L – That sounds like a wonderful experience. Can you tell me a little about your first Vipassana?
M – My first experience of Vipassana was all my past coming to the fore. You have to be ready to ride the experience. You know when you are ready, I think, it will be almost a natural calling. Something you have to do. I was ready, I knew that but I still had parts of my past I didn’t want to acknowledge. I pushed them back and forgot about them. The Vipassana process brings those memories and emotions to the fore, forcing you to see them and process the feelings. It’s cathartic. It’s difficult. But it’s essential in moving on.
I was ready for it. Prior to my first Vipassana I practiced six weeks of Yoga so I was in that mood, I was in that spiritual place where I knew it was the right time.
L – And how about your second experience? Did you find it was different the second time around?
M – The second time was harder for me. I had friends coming to visit, It was more of a vacation in Asia for us all so going in to Vipassana straight after they left was difficult. I didn’t have the wind-down I had with the Yoga before my first Silent retreat. I was thinking a lot about my future, being anxious about where I was going so there was a certain cloud of anxiety which was blocking me. With the past, you accept it and let it go. With the future, you can’t do that because you simply don’t know what will happen.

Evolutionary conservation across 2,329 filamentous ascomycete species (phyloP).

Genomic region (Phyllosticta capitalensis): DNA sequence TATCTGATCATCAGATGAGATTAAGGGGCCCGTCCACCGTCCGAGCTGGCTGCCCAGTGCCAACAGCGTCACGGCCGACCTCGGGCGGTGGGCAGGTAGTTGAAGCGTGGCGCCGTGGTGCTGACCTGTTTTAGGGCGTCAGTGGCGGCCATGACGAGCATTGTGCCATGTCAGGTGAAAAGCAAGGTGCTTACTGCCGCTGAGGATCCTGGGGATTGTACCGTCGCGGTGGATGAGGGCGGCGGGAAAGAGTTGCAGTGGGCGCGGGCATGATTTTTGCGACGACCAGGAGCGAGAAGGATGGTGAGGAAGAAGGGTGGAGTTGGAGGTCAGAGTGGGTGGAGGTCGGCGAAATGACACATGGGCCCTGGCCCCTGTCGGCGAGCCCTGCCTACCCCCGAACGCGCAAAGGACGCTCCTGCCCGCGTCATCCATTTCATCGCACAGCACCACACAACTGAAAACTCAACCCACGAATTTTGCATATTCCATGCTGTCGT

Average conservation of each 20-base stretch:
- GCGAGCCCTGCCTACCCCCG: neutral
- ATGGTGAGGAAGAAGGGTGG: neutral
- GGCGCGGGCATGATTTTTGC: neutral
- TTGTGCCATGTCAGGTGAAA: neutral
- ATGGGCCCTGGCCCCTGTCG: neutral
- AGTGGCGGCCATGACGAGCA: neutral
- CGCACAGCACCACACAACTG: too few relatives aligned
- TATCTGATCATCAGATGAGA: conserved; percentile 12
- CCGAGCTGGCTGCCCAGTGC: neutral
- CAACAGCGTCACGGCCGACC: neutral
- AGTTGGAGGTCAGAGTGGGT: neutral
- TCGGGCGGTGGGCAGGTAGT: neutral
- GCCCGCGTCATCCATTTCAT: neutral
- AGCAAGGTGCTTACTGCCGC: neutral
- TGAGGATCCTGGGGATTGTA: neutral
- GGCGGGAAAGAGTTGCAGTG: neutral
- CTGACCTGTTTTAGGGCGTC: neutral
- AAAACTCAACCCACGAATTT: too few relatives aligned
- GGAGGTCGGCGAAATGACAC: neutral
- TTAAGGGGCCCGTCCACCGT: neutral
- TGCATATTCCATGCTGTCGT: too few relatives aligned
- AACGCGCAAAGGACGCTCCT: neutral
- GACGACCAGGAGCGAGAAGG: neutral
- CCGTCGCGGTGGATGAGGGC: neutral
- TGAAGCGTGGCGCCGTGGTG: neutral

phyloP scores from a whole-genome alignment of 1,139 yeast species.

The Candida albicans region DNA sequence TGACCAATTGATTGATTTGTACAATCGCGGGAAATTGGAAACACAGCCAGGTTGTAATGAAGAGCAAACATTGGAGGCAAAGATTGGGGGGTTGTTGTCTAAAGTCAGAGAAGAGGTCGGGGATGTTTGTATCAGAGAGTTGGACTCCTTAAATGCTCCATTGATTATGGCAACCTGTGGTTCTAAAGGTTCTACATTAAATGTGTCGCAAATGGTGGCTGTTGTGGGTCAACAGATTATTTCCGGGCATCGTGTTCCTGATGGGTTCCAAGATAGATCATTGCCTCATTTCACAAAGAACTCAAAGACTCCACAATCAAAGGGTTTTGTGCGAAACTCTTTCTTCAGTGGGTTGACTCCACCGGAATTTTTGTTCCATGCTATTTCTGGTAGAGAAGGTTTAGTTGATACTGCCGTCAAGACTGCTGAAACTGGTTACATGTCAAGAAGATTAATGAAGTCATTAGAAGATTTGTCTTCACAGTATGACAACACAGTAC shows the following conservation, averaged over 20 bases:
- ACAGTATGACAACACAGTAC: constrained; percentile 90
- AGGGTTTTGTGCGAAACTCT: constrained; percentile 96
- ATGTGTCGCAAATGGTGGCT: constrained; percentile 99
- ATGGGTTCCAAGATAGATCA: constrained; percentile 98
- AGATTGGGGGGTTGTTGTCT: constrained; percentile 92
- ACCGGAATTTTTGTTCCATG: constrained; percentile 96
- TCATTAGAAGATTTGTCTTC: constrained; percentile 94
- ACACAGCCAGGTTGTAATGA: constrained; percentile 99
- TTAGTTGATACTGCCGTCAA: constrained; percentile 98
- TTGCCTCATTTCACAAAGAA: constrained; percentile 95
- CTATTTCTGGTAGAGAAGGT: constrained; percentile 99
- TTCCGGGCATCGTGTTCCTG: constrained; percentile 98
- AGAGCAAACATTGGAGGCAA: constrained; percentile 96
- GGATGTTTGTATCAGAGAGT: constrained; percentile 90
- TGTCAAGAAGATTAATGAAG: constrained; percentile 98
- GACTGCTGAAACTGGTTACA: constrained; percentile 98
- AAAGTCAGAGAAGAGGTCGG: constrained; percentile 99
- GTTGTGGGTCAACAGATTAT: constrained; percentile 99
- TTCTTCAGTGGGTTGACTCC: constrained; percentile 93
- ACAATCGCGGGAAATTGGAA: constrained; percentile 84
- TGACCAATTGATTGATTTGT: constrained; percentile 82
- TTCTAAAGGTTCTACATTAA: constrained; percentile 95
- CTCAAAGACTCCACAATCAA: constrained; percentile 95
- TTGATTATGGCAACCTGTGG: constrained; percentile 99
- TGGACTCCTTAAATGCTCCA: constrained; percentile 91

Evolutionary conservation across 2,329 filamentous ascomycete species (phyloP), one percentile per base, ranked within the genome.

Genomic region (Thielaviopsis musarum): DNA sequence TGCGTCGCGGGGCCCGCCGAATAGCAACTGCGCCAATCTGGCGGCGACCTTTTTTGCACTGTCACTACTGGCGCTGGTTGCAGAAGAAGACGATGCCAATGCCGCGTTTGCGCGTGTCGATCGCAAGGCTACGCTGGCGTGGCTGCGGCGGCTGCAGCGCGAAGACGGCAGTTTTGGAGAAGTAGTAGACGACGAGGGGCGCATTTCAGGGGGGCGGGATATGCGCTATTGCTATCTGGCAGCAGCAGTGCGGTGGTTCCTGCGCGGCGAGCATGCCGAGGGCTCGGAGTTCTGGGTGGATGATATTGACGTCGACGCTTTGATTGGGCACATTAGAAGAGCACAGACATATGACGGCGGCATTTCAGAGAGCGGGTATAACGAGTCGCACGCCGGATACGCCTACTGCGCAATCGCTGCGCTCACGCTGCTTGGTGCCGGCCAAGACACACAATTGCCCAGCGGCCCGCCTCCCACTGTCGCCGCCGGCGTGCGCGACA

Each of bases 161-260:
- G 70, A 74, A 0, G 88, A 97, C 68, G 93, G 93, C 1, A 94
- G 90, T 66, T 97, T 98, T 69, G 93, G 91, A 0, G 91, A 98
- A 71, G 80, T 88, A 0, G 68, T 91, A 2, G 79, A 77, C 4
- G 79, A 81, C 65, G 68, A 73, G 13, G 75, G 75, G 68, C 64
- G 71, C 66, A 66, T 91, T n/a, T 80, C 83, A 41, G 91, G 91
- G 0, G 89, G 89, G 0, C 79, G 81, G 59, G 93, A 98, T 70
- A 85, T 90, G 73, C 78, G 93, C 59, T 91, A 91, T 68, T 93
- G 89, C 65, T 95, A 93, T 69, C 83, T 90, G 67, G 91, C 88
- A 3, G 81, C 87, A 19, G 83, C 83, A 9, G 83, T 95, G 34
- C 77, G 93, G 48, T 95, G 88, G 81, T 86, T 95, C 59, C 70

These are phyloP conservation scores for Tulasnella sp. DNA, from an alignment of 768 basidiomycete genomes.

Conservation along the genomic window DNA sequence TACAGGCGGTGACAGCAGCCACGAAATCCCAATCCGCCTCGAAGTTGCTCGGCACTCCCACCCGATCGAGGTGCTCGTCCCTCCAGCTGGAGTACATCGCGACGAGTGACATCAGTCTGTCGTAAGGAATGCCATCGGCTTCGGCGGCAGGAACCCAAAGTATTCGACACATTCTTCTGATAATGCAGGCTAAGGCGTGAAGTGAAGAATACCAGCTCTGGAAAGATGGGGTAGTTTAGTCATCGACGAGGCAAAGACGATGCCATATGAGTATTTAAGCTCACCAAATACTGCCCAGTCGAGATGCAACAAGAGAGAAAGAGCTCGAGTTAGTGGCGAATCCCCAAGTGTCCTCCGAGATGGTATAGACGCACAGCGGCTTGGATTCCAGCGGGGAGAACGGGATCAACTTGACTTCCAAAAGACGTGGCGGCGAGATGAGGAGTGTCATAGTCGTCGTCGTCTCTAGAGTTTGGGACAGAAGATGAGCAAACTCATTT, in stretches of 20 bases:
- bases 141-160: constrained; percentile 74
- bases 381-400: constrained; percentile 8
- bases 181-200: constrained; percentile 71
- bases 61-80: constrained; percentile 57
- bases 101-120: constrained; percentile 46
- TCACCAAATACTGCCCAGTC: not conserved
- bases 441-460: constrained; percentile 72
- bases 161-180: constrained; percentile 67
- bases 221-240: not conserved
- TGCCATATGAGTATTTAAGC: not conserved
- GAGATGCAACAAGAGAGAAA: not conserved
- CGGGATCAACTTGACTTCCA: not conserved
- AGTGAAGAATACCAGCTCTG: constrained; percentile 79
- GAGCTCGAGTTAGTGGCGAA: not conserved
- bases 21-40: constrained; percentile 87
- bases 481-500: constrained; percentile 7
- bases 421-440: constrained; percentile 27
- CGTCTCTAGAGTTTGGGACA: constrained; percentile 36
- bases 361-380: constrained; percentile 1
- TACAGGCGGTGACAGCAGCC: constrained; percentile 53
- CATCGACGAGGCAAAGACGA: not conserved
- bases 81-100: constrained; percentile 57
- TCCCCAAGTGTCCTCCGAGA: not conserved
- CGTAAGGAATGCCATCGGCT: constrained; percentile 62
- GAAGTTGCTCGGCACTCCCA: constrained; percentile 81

When I decided to travel, I left my work. I left my business. Who knows what the future holds. I was scared to have no security anymore. You choose to leave it all behind for something you don’t know. That’s always going to be scary. But at the same time you also realise, you know deep within yourself, this is for a reason so you do it, and you certainly don’t regret it for a moment.
Yoga and Meditation are a calling. You follow where they lead 🙂
Mai, this was wonderful to hear. I’m looking forward to writing more about your experience. Thank you for your time and for being so very open during our conversation. I wish you so much luck in all your future endeavours.
I hope this blog has been of interest to anyone, experienced or new to yoga and meditation. Whatever your personal goals we hope that you can benefit from a stay with us at Blue Indigo Yoga Retreat in the future. We would welcome you with open arms!
Thanks for reading, and thank you Mai for your knowledge and sharing.